Friday, September 11, 2009

News: Italy to Create National DNA Database

EDRI reports that after a long process the Italian Parliament has passed law 85 ratifying the Prum Convention and creating the legal basis for an Italian National DNA Database. EDRI is scathing, however, about the lack of safeguards built into the legislation. Particularly of note:
  • "Lacks any general provision that would oblige all the responsible parties to adopt serious and adequate security measures against unauthorized access, data tampering, and illegal handling of data and information."
  • It says "nothing about the need for a properly established chain of custody...[making it]...impossible for a "planted" or "altered" sample to be used."
  • Nothing is said "about the effect of an improperly managed chain of custody on admissibility of the samples as evidence in Court"
  • "Law enforcement officers can access the NDNA database without prior authorisation from the prosecutor or the judge that is responsible for the investigation involving the sample or profile in question (under Italian law, law enforcement bodies are under the direction and control of the public prosecutor). Since the article is silent about the matter, only future court decisions will determine whether prior authorization is needed to access the NDNA database, thus leaving wide open a window of several years in which "anything can happen".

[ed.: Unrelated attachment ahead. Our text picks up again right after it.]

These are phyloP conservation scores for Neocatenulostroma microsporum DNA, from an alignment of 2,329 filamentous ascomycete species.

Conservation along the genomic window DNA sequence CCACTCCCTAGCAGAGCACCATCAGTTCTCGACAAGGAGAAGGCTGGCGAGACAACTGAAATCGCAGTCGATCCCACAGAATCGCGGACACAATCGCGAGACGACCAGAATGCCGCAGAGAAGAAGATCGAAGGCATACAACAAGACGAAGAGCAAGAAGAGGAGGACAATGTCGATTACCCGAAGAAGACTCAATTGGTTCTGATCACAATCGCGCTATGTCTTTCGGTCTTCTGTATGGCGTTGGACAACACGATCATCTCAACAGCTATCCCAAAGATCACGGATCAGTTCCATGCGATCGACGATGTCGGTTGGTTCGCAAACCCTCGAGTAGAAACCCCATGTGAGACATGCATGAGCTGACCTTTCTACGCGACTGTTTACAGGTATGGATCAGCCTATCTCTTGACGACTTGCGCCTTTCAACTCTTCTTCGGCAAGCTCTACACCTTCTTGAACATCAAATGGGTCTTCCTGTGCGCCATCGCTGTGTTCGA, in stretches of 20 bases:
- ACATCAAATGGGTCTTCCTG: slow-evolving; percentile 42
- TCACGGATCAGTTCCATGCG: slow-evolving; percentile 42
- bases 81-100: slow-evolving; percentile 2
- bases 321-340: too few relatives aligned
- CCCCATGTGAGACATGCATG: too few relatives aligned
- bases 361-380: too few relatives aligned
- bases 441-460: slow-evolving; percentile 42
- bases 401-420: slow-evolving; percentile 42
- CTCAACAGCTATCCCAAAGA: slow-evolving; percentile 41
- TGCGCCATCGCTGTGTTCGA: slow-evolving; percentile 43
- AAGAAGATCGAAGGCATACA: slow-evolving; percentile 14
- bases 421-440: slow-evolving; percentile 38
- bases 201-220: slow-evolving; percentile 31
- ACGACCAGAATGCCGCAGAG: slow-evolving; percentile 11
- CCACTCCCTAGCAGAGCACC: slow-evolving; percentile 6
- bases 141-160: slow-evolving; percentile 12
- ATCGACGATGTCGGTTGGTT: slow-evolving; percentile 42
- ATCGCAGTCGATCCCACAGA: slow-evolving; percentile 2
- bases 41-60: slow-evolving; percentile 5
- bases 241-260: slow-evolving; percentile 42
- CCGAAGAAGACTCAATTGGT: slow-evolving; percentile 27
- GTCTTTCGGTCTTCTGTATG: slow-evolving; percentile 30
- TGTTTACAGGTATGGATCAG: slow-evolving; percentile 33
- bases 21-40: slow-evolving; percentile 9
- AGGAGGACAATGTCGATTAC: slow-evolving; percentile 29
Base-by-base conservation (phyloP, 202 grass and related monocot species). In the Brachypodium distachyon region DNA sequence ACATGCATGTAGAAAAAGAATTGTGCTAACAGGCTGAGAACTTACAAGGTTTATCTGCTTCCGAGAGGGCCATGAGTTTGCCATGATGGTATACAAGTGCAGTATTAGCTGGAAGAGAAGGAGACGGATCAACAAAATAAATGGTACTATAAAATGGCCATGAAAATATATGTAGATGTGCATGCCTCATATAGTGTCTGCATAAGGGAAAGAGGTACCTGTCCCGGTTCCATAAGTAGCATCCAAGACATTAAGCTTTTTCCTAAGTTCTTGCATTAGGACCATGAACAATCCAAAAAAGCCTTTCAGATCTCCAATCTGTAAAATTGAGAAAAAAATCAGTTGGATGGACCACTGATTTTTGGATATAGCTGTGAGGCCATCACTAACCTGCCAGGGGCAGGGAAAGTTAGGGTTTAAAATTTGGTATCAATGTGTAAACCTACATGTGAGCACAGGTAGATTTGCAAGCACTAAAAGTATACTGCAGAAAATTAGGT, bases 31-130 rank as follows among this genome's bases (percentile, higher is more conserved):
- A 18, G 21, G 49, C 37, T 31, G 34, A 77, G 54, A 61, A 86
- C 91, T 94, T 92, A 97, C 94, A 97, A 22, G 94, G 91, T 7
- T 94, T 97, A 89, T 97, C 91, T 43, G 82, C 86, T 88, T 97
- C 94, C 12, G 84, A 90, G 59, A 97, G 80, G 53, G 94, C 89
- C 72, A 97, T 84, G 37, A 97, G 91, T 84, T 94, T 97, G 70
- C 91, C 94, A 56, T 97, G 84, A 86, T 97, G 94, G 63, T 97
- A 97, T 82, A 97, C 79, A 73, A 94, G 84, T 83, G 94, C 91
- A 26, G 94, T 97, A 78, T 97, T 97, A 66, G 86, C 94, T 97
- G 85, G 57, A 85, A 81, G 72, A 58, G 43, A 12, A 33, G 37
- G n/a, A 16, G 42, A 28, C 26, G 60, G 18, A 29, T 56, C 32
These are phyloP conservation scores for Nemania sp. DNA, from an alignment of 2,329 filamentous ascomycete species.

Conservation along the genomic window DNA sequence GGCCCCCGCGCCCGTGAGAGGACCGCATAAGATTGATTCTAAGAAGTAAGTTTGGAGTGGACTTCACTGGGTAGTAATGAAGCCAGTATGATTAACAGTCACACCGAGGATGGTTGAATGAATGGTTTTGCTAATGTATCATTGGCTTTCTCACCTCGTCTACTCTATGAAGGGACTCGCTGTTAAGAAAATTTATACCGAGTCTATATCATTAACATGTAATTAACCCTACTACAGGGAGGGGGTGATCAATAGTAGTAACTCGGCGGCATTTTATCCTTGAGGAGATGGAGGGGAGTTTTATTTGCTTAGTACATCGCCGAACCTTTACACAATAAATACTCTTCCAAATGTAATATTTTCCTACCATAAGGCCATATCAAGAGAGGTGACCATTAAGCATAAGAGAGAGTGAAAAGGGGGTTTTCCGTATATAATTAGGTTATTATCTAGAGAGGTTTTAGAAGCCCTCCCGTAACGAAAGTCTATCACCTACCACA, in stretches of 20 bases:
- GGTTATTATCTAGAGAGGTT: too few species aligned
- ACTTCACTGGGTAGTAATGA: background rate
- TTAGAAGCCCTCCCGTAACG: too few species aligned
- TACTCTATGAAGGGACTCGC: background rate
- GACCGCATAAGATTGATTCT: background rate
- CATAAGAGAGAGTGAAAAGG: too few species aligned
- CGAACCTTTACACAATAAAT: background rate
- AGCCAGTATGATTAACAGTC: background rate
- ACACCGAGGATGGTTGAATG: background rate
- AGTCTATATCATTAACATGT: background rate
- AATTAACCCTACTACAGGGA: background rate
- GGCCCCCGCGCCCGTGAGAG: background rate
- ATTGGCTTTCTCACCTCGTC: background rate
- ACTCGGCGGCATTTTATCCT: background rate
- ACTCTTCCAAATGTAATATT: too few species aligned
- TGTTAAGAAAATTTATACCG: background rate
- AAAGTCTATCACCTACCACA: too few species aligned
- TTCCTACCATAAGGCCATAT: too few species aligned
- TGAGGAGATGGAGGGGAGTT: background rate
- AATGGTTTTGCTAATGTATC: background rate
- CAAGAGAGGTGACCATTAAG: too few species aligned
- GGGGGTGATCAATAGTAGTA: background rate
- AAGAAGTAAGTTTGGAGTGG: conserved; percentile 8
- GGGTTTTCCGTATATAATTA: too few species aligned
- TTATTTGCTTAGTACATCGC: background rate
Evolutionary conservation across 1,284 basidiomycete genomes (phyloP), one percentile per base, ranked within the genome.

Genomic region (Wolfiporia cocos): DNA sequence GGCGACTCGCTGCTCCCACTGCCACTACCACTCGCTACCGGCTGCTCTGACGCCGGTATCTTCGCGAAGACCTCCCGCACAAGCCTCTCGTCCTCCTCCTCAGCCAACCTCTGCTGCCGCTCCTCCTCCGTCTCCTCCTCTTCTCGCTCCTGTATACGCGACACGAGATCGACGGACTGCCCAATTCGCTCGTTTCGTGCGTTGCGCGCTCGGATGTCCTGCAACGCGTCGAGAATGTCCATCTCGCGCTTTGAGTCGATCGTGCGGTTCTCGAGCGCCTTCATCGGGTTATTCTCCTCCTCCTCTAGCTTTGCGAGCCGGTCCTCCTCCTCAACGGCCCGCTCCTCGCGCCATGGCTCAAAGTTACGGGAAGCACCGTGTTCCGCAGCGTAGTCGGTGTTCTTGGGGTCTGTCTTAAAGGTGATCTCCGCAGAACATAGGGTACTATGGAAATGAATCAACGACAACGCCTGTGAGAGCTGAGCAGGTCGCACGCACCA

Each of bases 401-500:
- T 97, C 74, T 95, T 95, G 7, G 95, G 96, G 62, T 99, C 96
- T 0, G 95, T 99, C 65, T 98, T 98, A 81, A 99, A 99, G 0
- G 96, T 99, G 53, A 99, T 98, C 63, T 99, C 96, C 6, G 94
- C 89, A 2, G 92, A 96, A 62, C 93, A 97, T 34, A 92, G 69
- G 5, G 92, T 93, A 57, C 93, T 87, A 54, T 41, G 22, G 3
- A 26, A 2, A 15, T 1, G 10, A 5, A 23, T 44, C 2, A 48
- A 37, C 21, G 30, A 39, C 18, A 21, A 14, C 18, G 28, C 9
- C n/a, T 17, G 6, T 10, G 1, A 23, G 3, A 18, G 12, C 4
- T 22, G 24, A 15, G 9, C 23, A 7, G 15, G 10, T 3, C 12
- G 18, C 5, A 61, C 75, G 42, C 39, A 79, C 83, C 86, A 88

• Requires "neither the positive identification of the personnel accessing the NDNA database and material in the central lab, nor the secure logging of access to and activity involving the profile and sample."
  • Does not "clearly identify who is in charge of ordering the destruction of samples and profiles."
  • Punishment for a public officer "that communicates or uses data and information without authorization, or for purposes other than those stipulated specifically in the law" is negligible: "a jail term of between one and three years...[which in practice could be reduced to]... "a final jail term of less than six months that could be avoided by simply paying a fine."
  • By leaving white collar crime profiles out the legislation opens the door to the database skewing, say, the racial balance of future crime statistics.

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